Natural Law and Natural Selection: Deontic Reasoning as Part of Evolved Human Nature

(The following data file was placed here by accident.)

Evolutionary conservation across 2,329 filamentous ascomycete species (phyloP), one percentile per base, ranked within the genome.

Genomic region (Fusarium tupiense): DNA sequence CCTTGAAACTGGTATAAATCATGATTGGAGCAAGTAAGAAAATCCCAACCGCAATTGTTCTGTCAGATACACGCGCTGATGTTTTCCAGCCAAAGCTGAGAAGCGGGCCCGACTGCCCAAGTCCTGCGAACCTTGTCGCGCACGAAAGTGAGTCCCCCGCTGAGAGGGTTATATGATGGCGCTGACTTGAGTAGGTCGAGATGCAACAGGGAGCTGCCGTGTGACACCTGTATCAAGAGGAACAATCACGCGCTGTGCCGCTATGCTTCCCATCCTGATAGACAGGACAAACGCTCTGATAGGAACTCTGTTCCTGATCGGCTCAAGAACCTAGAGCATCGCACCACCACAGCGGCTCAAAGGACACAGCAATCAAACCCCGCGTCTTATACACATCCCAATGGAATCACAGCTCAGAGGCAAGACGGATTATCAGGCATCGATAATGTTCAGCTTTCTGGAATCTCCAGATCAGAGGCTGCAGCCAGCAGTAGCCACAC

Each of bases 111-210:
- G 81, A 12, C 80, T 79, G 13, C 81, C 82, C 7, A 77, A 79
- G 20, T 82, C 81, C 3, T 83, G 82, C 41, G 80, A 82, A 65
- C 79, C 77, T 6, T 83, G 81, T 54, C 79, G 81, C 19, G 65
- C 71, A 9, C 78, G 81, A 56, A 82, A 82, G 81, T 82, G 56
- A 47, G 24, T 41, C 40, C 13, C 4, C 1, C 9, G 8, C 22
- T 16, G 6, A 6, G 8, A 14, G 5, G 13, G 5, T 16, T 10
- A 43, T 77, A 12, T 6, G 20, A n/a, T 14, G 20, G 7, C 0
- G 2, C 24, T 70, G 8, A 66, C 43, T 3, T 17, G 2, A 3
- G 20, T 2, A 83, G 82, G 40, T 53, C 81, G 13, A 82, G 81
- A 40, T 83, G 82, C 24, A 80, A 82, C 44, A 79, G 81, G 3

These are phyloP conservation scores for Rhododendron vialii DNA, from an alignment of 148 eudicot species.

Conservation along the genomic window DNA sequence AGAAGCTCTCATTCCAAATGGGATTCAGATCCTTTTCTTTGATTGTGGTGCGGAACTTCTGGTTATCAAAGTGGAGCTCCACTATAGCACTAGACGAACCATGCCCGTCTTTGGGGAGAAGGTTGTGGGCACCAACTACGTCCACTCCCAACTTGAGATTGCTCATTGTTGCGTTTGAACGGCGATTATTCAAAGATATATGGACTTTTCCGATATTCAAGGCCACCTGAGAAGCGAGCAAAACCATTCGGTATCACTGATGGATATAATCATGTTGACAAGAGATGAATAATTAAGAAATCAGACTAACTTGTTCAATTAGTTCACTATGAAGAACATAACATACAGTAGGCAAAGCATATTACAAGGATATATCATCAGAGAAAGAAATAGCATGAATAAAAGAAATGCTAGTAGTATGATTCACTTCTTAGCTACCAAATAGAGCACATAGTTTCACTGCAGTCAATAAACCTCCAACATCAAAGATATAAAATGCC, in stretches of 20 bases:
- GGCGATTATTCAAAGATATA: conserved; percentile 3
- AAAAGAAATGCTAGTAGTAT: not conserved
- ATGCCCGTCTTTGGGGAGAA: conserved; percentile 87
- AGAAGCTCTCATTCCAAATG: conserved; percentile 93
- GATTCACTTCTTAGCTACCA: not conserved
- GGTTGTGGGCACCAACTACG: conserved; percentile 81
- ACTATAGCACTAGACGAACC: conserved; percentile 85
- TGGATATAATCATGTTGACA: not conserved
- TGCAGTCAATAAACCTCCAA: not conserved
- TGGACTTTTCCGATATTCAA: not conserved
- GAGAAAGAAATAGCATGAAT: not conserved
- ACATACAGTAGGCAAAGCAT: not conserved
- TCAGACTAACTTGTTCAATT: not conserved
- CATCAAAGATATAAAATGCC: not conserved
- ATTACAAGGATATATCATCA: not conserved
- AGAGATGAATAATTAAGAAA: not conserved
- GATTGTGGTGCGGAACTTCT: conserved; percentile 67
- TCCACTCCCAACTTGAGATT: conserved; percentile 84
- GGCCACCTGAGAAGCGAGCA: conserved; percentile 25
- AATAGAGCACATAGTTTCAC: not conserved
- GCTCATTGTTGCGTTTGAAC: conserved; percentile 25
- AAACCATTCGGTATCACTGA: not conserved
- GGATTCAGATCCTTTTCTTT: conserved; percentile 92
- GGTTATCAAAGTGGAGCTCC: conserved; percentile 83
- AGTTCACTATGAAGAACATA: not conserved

The application of evolutionary psychology, with its emphasis on a universal human nature, to natural law legal analyses, which seek to ground human laws in human nature, would appear to be an obvious practical extension of the former. Indeed, evolutionary psychological research on deontic reasoning speaks directly to questions of intuitive conceptions of rights and duties that may conceivably guide legal reasoning. Evolutionary psychology can, therefore, buttress theories of natural law at one of their weakest points by providing scientifically credible foundations for the basic concepts of the approach: rights, duties, human nature, and so on that have often appeared metaphysically suspect. The fit between evolutionary psychology and natural law is far from perfect however. Besides simply lending scientific credence to natural law theories’ conceptual framework, evolutionary investigations of deontic reasoning also raise questions about the adequacy of that framework. This chapter reviews the psychological literature in detail, exploring the convergences and divergences with jurisprudence in an effort to reach a balanced assessment of the support evolutionary theorizing has to offer natural law theories.